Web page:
The other benefit of talking regularly with your advisor is the chance to be proactive with tax planning. Maybe you’re on track to earn more this year than last and want to blunt the increase in your income taxes, or maybe you earned less, so this could be a good year to contribute to a Backdoor Roth

Pro Tip: Think of your advisor as the strategist who can think big picture and recommend tax-minimizing techniques. Meanwhile, your tax expert is the technician — tackling the nuts and bolts and implementing the strategies, in accordance with tax rules and regulations.

4. Do I Need to Update My Estate Plan?

Think estate planning is just for the wealthy? Think again. If you have children or other dependents, own real estate, have a business, or a cause you care about that you’d like to continue supporting after you’re gone, you want to make sure to set things up for a smooth transition. 

Reviewing your beneficiary designations for retirement, savings, and investment accounts once a year is good practice, especially if you’ve gone through changes like getting divorced, remarrying, or becoming a guardian. You might also be caring for aging parents, which could mean you’re wondering what adjustments you’d need to make to move them in with you, buy a joint property, or help with their financial support. 

Life insurance should be in the mix too. Your existing coverage may no longer reflect your needs, if say, you bought them when you had minor kids, and now your kids are grown. Talking with your advisor can help you decide what coverages still make sense for you, and which might not be worth the continuing expense. You can also talk through when and how best to add long-term care coverage or figure out how to self-fund your future care, so you have a plan in place as you age.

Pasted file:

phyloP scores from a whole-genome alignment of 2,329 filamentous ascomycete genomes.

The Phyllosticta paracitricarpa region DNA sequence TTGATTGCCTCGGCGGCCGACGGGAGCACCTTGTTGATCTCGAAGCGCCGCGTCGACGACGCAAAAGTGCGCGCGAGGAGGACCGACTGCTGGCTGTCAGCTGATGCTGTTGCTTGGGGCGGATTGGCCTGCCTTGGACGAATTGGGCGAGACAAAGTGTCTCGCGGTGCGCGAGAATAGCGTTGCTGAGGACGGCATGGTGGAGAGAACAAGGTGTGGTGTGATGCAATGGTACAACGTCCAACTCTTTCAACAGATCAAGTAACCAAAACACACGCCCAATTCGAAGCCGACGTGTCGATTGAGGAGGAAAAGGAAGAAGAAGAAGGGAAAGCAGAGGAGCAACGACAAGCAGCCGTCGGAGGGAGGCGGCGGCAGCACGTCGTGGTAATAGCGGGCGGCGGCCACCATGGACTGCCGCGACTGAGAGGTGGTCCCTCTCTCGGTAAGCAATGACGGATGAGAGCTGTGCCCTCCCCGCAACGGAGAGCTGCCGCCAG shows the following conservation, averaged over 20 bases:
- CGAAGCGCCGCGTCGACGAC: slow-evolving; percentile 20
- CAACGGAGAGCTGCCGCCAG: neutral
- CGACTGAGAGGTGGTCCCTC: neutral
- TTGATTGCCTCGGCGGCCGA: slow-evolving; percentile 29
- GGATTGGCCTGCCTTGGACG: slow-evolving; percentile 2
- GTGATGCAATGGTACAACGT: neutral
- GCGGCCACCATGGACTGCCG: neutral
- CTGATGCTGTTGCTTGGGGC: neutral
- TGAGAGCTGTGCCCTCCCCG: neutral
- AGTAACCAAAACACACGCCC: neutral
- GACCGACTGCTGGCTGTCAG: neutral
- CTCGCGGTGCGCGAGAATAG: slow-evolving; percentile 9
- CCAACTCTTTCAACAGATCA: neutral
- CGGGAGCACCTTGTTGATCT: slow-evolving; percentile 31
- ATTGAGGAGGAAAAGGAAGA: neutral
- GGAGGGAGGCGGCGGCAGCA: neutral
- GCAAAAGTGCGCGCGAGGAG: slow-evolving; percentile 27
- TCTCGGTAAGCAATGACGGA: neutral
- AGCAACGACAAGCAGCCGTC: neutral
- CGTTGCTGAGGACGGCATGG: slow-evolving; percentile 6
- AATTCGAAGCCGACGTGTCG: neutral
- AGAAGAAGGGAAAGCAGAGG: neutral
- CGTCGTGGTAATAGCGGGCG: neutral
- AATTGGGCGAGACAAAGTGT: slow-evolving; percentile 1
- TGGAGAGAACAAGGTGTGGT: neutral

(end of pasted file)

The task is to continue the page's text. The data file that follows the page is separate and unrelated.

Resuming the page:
5. How Are My Investments Doing?

Your investment portfolio, the mix of financial assets you own, is one piece of the puzzle to helping you reach your long-term financial goals, including a secure retirement. Understanding what’s going on with it — what’s in it, how it performed, and how that compared to markets in general and why — are some things to discuss with your advisor. 

You also want to make sure your investments line up with your attitude to risk. When I discuss this with clients, I often ask them to consider how they’d feel if their portfolio lost 10 percent of its value overnight. What if it lost 20 percent in a week? 

Financial markets (stocks, bonds, and some other types of investments) can move down suddenly, and snap back just as quickly. They can also move down and stay down for a while. Your advisor can work with you to come up with a balance of investments that lets you sleep at night.

They should also rebalance your investments regularly. That’s so things don’t get too much out of whack as markets move, and to reflect changes to your time horizon (how long you are investing for) and investment objectives (what you want to achieve). The shorter your time horizon, the fewer risky investments (think tech stocks and crypto) you want in your portfolio, and the more you’ll want stable, income-generating (think utility stocks and bonds) ones.

The more you treat your advisor as an integral part of your team of experts, the more they are in a position to understand your goals and support you in achieving them. And that increases your odds of not just surviving, but thriving financially. 

For more on making plans and hitting your goals, financial and otherwise, take a look at these articles: